Smoke is reportedly coming from the chimney of an unoccupied house at 12 Pleasant St., Le Roy. A smoke alarm is also sounding. Le Roy fire is responding and a ladder truck from Bergen is also called in.

Wednesday, February 4, 2015 at 1:56 pm

Le Roy High School grad is now a newly minted attorney

post by Billie Owens in business, Le Roy, Milestones

Jake M. Whiting, of LeRoy, was admitted to practice law in New York State on January 14, 2015. Jake is the son of Reid and Jackie Whiting of LeRoy.

Jake passed the July 2014 New York State Bar Exam after graduating magna cum laude in May 2014 from Michigan State University College of Law.

Prior to law school, Jake worked three years at J.P. Morgan Chase in New York City, is a 2008 summa cum laude graduate of Syracuse University and a 2004 graduate of LeRoy High School.

Jake will practice alongside his father with offices on West Main Street in LeRoy and Bank Street in Batavia.

Saturday, January 31, 2015 at 9:42 am

Grand Jury Report: Man accused of choking 10-year-old child

post by Howard B. Owens in batavia, corfu, crime, Le Roy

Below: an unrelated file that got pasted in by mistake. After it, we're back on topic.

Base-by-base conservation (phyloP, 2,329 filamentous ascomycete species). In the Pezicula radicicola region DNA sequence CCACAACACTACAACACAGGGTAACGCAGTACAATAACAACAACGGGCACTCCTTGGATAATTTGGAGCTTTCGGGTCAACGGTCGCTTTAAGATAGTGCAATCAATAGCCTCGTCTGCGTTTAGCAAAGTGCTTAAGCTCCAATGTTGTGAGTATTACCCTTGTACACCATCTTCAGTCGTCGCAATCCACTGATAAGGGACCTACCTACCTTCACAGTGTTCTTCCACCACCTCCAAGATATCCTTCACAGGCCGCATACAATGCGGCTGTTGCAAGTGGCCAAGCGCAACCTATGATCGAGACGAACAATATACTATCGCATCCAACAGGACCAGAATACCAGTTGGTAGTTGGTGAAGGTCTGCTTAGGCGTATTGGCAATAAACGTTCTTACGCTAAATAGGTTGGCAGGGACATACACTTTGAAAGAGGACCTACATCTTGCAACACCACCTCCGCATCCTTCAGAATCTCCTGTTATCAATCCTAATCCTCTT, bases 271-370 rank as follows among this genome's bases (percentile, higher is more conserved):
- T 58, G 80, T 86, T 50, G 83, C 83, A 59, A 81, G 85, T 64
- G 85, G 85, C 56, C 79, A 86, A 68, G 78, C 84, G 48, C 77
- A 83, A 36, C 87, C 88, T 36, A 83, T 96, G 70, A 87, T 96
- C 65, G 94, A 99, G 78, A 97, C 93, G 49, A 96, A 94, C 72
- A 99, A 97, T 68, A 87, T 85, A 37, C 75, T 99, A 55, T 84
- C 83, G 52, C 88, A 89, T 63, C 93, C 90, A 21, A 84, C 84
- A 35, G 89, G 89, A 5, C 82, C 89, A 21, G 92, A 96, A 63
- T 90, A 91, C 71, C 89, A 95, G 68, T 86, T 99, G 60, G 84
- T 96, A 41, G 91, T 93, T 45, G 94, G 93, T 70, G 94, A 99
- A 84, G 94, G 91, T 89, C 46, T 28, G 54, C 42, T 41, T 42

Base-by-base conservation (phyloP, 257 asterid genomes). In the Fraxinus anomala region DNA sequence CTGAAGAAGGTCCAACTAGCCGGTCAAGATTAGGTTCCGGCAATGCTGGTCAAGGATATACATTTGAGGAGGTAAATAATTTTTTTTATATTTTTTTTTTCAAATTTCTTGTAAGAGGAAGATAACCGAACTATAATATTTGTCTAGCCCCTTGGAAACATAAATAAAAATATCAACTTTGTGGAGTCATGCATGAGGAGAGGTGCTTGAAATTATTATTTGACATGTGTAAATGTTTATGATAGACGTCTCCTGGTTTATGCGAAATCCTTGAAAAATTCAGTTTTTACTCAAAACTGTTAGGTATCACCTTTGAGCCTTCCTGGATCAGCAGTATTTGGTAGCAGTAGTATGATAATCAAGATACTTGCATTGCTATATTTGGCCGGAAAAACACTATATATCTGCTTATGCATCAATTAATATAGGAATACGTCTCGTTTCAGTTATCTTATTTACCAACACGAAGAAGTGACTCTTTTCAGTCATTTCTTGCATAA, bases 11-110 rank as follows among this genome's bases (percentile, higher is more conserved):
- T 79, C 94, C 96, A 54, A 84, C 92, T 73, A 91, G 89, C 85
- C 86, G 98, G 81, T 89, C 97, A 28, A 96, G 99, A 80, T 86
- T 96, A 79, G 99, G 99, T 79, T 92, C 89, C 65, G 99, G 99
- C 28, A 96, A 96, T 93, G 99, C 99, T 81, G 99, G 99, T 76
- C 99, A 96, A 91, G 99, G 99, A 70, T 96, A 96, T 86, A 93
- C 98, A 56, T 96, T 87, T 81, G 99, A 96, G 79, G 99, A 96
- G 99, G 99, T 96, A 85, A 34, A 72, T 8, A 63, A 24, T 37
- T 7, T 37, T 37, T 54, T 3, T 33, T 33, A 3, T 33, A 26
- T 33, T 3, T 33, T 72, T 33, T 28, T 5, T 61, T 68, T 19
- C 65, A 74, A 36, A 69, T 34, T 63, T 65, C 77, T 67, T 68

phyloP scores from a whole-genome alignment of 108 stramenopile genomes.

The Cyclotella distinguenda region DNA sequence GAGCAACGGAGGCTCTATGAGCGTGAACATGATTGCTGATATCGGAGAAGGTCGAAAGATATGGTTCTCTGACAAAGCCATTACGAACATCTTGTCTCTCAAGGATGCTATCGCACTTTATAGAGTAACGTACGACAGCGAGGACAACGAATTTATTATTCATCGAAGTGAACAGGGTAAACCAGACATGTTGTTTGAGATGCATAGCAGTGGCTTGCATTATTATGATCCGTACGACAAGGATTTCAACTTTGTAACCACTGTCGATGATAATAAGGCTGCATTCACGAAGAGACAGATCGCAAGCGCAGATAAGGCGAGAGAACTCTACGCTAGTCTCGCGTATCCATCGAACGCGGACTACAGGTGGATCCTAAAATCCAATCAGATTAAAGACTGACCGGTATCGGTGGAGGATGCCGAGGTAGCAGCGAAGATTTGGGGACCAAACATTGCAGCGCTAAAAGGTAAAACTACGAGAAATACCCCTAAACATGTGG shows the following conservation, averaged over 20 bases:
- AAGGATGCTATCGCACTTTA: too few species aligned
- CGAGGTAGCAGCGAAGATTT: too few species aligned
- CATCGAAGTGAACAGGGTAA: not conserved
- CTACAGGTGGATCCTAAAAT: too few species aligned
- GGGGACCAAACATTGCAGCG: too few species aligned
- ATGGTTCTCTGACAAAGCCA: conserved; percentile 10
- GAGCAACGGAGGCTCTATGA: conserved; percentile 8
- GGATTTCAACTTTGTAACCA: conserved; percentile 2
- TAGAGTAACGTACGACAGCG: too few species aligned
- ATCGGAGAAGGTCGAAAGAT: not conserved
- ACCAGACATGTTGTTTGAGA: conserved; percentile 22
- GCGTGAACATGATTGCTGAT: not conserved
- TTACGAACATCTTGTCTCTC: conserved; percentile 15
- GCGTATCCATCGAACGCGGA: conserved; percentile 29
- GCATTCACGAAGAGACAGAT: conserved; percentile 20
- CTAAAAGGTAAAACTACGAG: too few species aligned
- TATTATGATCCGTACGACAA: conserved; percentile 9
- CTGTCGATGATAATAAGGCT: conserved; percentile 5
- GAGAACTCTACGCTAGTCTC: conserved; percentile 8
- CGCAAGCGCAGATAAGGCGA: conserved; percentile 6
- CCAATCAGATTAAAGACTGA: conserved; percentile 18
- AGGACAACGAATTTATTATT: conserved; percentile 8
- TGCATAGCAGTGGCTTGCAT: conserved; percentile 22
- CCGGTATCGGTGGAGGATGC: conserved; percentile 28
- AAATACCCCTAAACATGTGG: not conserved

Daniel J. Saeva Sr., is indicted on one count of second-degree strangulation and three counts of endangering the welfare of a child. Saeva is accused of intentionally impeding the normal breathing or blood circulation of another person by applying pressure to the throat or neck, causing stupor or loss of consciousness. Saeva allegedly choked a 10-year-old child Dec. 12 in the City of Batavia.

Joseph R. Kress is indicted on counts of felony DWI and felony driving with a BAC of .08 or greater. Kress was allegedly driving drunk Sep. 1 in the Village of Corfu. He's accused of having a prior DWI conviction in January, 2011.

Eric L. Jamalkowski is indicted on counts of aggravated unlicensed operation, 1st degree, and bail jumping. Jamalkowski is accused of driving March 22 in the Town of Le Roy while knowing his driving privileges were suspended or revoked. He allegedly had 10 suspensions on his license at the time going back to 2007. Upon his arrest March 22, Jamalkowski was released from custody and allegedly failed to appear for a subsequent court date.